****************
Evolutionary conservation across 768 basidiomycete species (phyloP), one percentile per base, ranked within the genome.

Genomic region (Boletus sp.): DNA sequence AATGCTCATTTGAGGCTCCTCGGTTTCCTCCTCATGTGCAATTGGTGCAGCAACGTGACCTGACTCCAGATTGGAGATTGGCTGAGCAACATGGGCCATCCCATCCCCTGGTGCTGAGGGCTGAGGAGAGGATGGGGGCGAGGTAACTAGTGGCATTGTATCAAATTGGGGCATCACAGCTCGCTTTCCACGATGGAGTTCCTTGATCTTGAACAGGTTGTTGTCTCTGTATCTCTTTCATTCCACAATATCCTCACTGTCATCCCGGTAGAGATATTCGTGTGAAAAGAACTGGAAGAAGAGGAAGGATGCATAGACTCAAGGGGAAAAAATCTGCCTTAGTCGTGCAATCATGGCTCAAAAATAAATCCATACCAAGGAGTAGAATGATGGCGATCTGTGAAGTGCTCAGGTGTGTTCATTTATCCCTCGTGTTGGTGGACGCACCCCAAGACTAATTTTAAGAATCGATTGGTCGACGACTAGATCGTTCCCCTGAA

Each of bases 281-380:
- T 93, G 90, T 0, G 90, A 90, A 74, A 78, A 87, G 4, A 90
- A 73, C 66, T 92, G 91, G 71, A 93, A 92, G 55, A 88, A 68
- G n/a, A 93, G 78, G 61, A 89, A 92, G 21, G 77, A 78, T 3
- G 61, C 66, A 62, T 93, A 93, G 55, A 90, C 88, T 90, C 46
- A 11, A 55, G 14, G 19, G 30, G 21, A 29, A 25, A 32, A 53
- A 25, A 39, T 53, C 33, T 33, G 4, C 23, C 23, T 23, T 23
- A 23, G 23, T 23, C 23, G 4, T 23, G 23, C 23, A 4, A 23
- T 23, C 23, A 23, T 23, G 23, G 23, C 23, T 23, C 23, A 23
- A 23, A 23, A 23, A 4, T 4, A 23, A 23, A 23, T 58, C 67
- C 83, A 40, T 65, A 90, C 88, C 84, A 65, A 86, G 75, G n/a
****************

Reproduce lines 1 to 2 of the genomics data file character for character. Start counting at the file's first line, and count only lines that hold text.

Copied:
Evolutionary conservation across 768 basidiomycete species (phyloP), one percentile per base, ranked within the genome.

Genomic region (Boletus sp.): DNA sequence AATGCTCATTTGAGGCTCCTCGGTTTCCTCCTCATGTGCAATTGGTGCAGCAACGTGACCTGACTCCAGATTGGAGATTGGCTGAGCAACATGGGCCATCCCATCCCCTGGTGCTGAGGGCTGAGGAGAGGATGGGGGCGAGGTAACTAGTGGCATTGTATCAAATTGGGGCATCACAGCTCGCTTTCCACGATGGAGTTCCTTGATCTTGAACAGGTTGTTGTCTCTGTATCTCTTTCATTCCACAATATCCTCACTGTCATCCCGGTAGAGATATTCGTGTGAAAAGAACTGGAAGAAGAGGAAGGATGCATAGACTCAAGGGGAAAAAATCTGCCTTAGTCGTGCAATCATGGCTCAAAAATAAATCCATACCAAGGAGTAGAATGATGGCGATCTGTGAAGTGCTCAGGTGTGTTCATTTATCCCTCGTGTTGGTGGACGCACCCCAAGACTAATTTTAAGAATCGATTGGTCGACGACTAGATCGTTCCCCTGAA